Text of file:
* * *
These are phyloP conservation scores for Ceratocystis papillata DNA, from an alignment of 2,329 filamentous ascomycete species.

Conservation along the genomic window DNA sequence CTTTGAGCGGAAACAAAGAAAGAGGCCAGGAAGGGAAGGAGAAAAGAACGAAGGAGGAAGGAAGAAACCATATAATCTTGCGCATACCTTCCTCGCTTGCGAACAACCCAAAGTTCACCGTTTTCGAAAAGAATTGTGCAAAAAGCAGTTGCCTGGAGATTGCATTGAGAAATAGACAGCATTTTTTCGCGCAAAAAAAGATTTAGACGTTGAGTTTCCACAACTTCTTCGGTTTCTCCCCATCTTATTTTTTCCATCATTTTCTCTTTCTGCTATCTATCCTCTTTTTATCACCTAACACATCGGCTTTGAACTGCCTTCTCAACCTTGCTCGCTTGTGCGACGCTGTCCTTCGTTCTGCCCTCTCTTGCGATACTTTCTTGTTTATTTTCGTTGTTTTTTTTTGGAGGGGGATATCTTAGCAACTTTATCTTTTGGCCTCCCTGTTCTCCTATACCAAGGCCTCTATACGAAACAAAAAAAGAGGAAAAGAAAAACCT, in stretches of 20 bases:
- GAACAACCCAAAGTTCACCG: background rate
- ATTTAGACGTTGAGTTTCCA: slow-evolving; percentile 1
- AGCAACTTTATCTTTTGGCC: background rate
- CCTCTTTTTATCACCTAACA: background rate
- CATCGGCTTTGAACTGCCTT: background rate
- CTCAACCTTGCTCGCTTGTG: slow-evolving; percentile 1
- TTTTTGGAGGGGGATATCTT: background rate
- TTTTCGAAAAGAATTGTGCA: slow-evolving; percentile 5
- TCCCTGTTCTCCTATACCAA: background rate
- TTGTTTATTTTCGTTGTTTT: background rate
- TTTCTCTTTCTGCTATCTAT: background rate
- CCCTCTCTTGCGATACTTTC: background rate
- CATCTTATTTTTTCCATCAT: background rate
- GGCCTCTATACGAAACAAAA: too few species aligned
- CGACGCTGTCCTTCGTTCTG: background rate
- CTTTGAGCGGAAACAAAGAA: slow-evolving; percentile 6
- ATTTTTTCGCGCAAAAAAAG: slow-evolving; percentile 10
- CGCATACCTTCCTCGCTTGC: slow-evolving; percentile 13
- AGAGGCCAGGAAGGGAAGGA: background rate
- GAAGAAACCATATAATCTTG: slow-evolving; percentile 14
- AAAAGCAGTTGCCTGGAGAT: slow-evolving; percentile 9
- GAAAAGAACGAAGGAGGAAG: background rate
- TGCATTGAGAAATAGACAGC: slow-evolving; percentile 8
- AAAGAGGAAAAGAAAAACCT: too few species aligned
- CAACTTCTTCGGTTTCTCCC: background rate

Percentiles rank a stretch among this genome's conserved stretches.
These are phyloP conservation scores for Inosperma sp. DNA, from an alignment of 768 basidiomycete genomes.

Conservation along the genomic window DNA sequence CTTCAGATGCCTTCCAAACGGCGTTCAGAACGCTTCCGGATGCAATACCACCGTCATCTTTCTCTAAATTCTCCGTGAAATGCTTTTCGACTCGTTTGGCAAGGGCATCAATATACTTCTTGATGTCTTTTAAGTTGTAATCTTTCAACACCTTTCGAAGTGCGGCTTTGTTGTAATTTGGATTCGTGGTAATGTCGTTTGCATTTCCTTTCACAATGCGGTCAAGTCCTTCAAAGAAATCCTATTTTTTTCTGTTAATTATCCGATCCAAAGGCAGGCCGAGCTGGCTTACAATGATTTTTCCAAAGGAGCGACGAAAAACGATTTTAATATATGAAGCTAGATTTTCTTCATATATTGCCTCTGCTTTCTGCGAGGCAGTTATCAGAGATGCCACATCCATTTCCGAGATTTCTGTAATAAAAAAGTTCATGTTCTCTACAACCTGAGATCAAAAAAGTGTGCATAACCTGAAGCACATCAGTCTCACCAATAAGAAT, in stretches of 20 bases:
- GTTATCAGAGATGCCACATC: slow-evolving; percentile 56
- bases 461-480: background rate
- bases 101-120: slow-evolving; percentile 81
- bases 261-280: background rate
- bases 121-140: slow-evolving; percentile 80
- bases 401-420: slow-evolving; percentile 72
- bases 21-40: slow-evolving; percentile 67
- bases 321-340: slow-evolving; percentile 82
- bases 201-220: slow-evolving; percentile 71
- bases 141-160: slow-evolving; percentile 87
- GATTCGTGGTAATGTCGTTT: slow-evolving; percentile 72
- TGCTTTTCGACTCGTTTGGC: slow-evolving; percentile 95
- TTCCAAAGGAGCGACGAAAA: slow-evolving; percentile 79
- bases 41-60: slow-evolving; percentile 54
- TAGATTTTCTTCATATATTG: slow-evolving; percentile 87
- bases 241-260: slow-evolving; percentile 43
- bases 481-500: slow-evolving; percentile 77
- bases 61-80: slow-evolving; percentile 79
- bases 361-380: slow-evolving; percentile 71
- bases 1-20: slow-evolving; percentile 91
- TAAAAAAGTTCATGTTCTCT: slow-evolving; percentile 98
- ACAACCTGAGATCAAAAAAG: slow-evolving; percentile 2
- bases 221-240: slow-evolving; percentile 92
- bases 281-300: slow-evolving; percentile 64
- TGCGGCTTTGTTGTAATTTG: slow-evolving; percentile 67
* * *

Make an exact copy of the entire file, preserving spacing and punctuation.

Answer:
These are phyloP conservation scores for Ceratocystis papillata DNA, from an alignment of 2,329 filamentous ascomycete species.

Conservation along the genomic window DNA sequence CTTTGAGCGGAAACAAAGAAAGAGGCCAGGAAGGGAAGGAGAAAAGAACGAAGGAGGAAGGAAGAAACCATATAATCTTGCGCATACCTTCCTCGCTTGCGAACAACCCAAAGTTCACCGTTTTCGAAAAGAATTGTGCAAAAAGCAGTTGCCTGGAGATTGCATTGAGAAATAGACAGCATTTTTTCGCGCAAAAAAAGATTTAGACGTTGAGTTTCCACAACTTCTTCGGTTTCTCCCCATCTTATTTTTTCCATCATTTTCTCTTTCTGCTATCTATCCTCTTTTTATCACCTAACACATCGGCTTTGAACTGCCTTCTCAACCTTGCTCGCTTGTGCGACGCTGTCCTTCGTTCTGCCCTCTCTTGCGATACTTTCTTGTTTATTTTCGTTGTTTTTTTTTGGAGGGGGATATCTTAGCAACTTTATCTTTTGGCCTCCCTGTTCTCCTATACCAAGGCCTCTATACGAAACAAAAAAAGAGGAAAAGAAAAACCT, in stretches of 20 bases:
- GAACAACCCAAAGTTCACCG: background rate
- ATTTAGACGTTGAGTTTCCA: slow-evolving; percentile 1
- AGCAACTTTATCTTTTGGCC: background rate
- CCTCTTTTTATCACCTAACA: background rate
- CATCGGCTTTGAACTGCCTT: background rate
- CTCAACCTTGCTCGCTTGTG: slow-evolving; percentile 1
- TTTTTGGAGGGGGATATCTT: background rate
- TTTTCGAAAAGAATTGTGCA: slow-evolving; percentile 5
- TCCCTGTTCTCCTATACCAA: background rate
- TTGTTTATTTTCGTTGTTTT: background rate
- TTTCTCTTTCTGCTATCTAT: background rate
- CCCTCTCTTGCGATACTTTC: background rate
- CATCTTATTTTTTCCATCAT: background rate
- GGCCTCTATACGAAACAAAA: too few species aligned
- CGACGCTGTCCTTCGTTCTG: background rate
- CTTTGAGCGGAAACAAAGAA: slow-evolving; percentile 6
- ATTTTTTCGCGCAAAAAAAG: slow-evolving; percentile 10
- CGCATACCTTCCTCGCTTGC: slow-evolving; percentile 13
- AGAGGCCAGGAAGGGAAGGA: background rate
- GAAGAAACCATATAATCTTG: slow-evolving; percentile 14
- AAAAGCAGTTGCCTGGAGAT: slow-evolving; percentile 9
- GAAAAGAACGAAGGAGGAAG: background rate
- TGCATTGAGAAATAGACAGC: slow-evolving; percentile 8
- AAAGAGGAAAAGAAAAACCT: too few species aligned
- CAACTTCTTCGGTTTCTCCC: background rate

Percentiles rank a stretch among this genome's conserved stretches.
These are phyloP conservation scores for Inosperma sp. DNA, from an alignment of 768 basidiomycete genomes.

Conservation along the genomic window DNA sequence CTTCAGATGCCTTCCAAACGGCGTTCAGAACGCTTCCGGATGCAATACCACCGTCATCTTTCTCTAAATTCTCCGTGAAATGCTTTTCGACTCGTTTGGCAAGGGCATCAATATACTTCTTGATGTCTTTTAAGTTGTAATCTTTCAACACCTTTCGAAGTGCGGCTTTGTTGTAATTTGGATTCGTGGTAATGTCGTTTGCATTTCCTTTCACAATGCGGTCAAGTCCTTCAAAGAAATCCTATTTTTTTCTGTTAATTATCCGATCCAAAGGCAGGCCGAGCTGGCTTACAATGATTTTTCCAAAGGAGCGACGAAAAACGATTTTAATATATGAAGCTAGATTTTCTTCATATATTGCCTCTGCTTTCTGCGAGGCAGTTATCAGAGATGCCACATCCATTTCCGAGATTTCTGTAATAAAAAAGTTCATGTTCTCTACAACCTGAGATCAAAAAAGTGTGCATAACCTGAAGCACATCAGTCTCACCAATAAGAAT, in stretches of 20 bases:
- GTTATCAGAGATGCCACATC: slow-evolving; percentile 56
- bases 461-480: background rate
- bases 101-120: slow-evolving; percentile 81
- bases 261-280: background rate
- bases 121-140: slow-evolving; percentile 80
- bases 401-420: slow-evolving; percentile 72
- bases 21-40: slow-evolving; percentile 67
- bases 321-340: slow-evolving; percentile 82
- bases 201-220: slow-evolving; percentile 71
- bases 141-160: slow-evolving; percentile 87
- GATTCGTGGTAATGTCGTTT: slow-evolving; percentile 72
- TGCTTTTCGACTCGTTTGGC: slow-evolving; percentile 95
- TTCCAAAGGAGCGACGAAAA: slow-evolving; percentile 79
- bases 41-60: slow-evolving; percentile 54
- TAGATTTTCTTCATATATTG: slow-evolving; percentile 87
- bases 241-260: slow-evolving; percentile 43
- bases 481-500: slow-evolving; percentile 77
- bases 61-80: slow-evolving; percentile 79
- bases 361-380: slow-evolving; percentile 71
- bases 1-20: slow-evolving; percentile 91
- TAAAAAAGTTCATGTTCTCT: slow-evolving; percentile 98
- ACAACCTGAGATCAAAAAAG: slow-evolving; percentile 2
- bases 221-240: slow-evolving; percentile 92
- bases 281-300: slow-evolving; percentile 64
- TGCGGCTTTGTTGTAATTTG: slow-evolving; percentile 67